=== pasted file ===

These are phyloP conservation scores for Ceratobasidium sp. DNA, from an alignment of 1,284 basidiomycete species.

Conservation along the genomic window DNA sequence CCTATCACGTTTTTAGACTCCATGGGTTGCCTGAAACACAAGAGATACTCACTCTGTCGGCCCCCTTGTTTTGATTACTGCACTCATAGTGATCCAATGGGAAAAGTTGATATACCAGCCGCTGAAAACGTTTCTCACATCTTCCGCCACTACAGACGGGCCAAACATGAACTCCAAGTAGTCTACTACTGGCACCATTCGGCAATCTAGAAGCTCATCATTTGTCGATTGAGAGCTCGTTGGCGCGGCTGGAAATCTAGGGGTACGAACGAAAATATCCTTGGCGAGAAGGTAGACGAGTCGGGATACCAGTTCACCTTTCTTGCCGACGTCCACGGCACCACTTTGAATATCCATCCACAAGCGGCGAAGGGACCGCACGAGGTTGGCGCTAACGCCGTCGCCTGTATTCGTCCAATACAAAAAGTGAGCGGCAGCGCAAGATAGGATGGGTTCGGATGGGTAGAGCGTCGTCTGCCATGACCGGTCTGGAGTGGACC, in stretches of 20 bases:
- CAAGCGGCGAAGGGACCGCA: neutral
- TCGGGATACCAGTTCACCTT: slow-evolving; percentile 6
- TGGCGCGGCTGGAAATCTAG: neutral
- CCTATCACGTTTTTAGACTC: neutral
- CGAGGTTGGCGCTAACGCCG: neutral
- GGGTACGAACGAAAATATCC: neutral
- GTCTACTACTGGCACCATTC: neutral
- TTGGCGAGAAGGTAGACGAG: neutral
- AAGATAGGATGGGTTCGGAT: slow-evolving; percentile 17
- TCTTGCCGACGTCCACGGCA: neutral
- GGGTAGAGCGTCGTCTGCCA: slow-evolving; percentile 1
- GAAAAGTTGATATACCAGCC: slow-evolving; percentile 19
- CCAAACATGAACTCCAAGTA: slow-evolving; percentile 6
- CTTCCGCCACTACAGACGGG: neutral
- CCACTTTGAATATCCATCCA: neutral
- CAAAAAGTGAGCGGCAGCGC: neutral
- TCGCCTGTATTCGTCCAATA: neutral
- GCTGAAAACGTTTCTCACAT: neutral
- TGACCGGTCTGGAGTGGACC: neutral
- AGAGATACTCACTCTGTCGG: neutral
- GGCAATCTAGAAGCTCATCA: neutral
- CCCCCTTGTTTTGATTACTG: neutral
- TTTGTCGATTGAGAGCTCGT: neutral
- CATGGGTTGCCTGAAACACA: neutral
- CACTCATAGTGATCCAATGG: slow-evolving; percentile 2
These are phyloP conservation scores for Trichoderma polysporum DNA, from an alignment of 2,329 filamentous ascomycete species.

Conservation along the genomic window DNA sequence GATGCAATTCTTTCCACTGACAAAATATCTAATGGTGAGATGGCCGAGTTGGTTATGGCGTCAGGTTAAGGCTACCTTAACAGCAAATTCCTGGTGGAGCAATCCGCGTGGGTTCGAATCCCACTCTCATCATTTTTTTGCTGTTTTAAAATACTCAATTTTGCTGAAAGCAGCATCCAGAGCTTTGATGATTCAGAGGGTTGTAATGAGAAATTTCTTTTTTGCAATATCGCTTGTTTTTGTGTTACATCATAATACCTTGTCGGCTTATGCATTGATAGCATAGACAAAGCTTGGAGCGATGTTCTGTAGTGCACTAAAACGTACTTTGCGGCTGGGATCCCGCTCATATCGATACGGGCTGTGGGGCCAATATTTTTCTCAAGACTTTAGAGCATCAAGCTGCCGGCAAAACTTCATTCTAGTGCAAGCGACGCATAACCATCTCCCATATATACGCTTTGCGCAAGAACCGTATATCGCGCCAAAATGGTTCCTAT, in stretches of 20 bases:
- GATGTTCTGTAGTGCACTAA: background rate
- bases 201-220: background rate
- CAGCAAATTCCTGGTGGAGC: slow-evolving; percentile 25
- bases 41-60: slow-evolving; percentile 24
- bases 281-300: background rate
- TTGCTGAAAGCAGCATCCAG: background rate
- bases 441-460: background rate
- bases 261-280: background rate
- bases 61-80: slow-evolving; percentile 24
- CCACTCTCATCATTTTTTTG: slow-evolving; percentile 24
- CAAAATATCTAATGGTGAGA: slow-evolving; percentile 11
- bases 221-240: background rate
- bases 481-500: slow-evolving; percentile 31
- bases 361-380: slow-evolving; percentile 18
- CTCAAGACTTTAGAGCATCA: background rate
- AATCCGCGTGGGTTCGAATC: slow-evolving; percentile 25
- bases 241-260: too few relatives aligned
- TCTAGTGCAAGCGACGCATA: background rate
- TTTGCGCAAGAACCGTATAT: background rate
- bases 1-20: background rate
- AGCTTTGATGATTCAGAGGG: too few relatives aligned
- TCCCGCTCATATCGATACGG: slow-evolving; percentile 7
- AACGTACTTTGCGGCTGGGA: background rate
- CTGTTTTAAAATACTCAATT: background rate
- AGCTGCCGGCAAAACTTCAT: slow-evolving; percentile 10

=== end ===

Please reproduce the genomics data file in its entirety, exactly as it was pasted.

These are phyloP conservation scores for Ceratobasidium sp. DNA, from an alignment of 1,284 basidiomycete species.

Conservation along the genomic window DNA sequence CCTATCACGTTTTTAGACTCCATGGGTTGCCTGAAACACAAGAGATACTCACTCTGTCGGCCCCCTTGTTTTGATTACTGCACTCATAGTGATCCAATGGGAAAAGTTGATATACCAGCCGCTGAAAACGTTTCTCACATCTTCCGCCACTACAGACGGGCCAAACATGAACTCCAAGTAGTCTACTACTGGCACCATTCGGCAATCTAGAAGCTCATCATTTGTCGATTGAGAGCTCGTTGGCGCGGCTGGAAATCTAGGGGTACGAACGAAAATATCCTTGGCGAGAAGGTAGACGAGTCGGGATACCAGTTCACCTTTCTTGCCGACGTCCACGGCACCACTTTGAATATCCATCCACAAGCGGCGAAGGGACCGCACGAGGTTGGCGCTAACGCCGTCGCCTGTATTCGTCCAATACAAAAAGTGAGCGGCAGCGCAAGATAGGATGGGTTCGGATGGGTAGAGCGTCGTCTGCCATGACCGGTCTGGAGTGGACC, in stretches of 20 bases:
- CAAGCGGCGAAGGGACCGCA: neutral
- TCGGGATACCAGTTCACCTT: slow-evolving; percentile 6
- TGGCGCGGCTGGAAATCTAG: neutral
- CCTATCACGTTTTTAGACTC: neutral
- CGAGGTTGGCGCTAACGCCG: neutral
- GGGTACGAACGAAAATATCC: neutral
- GTCTACTACTGGCACCATTC: neutral
- TTGGCGAGAAGGTAGACGAG: neutral
- AAGATAGGATGGGTTCGGAT: slow-evolving; percentile 17
- TCTTGCCGACGTCCACGGCA: neutral
- GGGTAGAGCGTCGTCTGCCA: slow-evolving; percentile 1
- GAAAAGTTGATATACCAGCC: slow-evolving; percentile 19
- CCAAACATGAACTCCAAGTA: slow-evolving; percentile 6
- CTTCCGCCACTACAGACGGG: neutral
- CCACTTTGAATATCCATCCA: neutral
- CAAAAAGTGAGCGGCAGCGC: neutral
- TCGCCTGTATTCGTCCAATA: neutral
- GCTGAAAACGTTTCTCACAT: neutral
- TGACCGGTCTGGAGTGGACC: neutral
- AGAGATACTCACTCTGTCGG: neutral
- GGCAATCTAGAAGCTCATCA: neutral
- CCCCCTTGTTTTGATTACTG: neutral
- TTTGTCGATTGAGAGCTCGT: neutral
- CATGGGTTGCCTGAAACACA: neutral
- CACTCATAGTGATCCAATGG: slow-evolving; percentile 2
These are phyloP conservation scores for Trichoderma polysporum DNA, from an alignment of 2,329 filamentous ascomycete species.

Conservation along the genomic window DNA sequence GATGCAATTCTTTCCACTGACAAAATATCTAATGGTGAGATGGCCGAGTTGGTTATGGCGTCAGGTTAAGGCTACCTTAACAGCAAATTCCTGGTGGAGCAATCCGCGTGGGTTCGAATCCCACTCTCATCATTTTTTTGCTGTTTTAAAATACTCAATTTTGCTGAAAGCAGCATCCAGAGCTTTGATGATTCAGAGGGTTGTAATGAGAAATTTCTTTTTTGCAATATCGCTTGTTTTTGTGTTACATCATAATACCTTGTCGGCTTATGCATTGATAGCATAGACAAAGCTTGGAGCGATGTTCTGTAGTGCACTAAAACGTACTTTGCGGCTGGGATCCCGCTCATATCGATACGGGCTGTGGGGCCAATATTTTTCTCAAGACTTTAGAGCATCAAGCTGCCGGCAAAACTTCATTCTAGTGCAAGCGACGCATAACCATCTCCCATATATACGCTTTGCGCAAGAACCGTATATCGCGCCAAAATGGTTCCTAT, in stretches of 20 bases:
- GATGTTCTGTAGTGCACTAA: background rate
- bases 201-220: background rate
- CAGCAAATTCCTGGTGGAGC: slow-evolving; percentile 25
- bases 41-60: slow-evolving; percentile 24
- bases 281-300: background rate
- TTGCTGAAAGCAGCATCCAG: background rate
- bases 441-460: background rate
- bases 261-280: background rate
- bases 61-80: slow-evolving; percentile 24
- CCACTCTCATCATTTTTTTG: slow-evolving; percentile 24
- CAAAATATCTAATGGTGAGA: slow-evolving; percentile 11
- bases 221-240: background rate
- bases 481-500: slow-evolving; percentile 31
- bases 361-380: slow-evolving; percentile 18
- CTCAAGACTTTAGAGCATCA: background rate
- AATCCGCGTGGGTTCGAATC: slow-evolving; percentile 25
- bases 241-260: too few relatives aligned
- TCTAGTGCAAGCGACGCATA: background rate
- TTTGCGCAAGAACCGTATAT: background rate
- bases 1-20: background rate
- AGCTTTGATGATTCAGAGGG: too few relatives aligned
- TCCCGCTCATATCGATACGG: slow-evolving; percentile 7
- AACGTACTTTGCGGCTGGGA: background rate
- CTGTTTTAAAATACTCAATT: background rate
- AGCTGCCGGCAAAACTTCAT: slow-evolving; percentile 10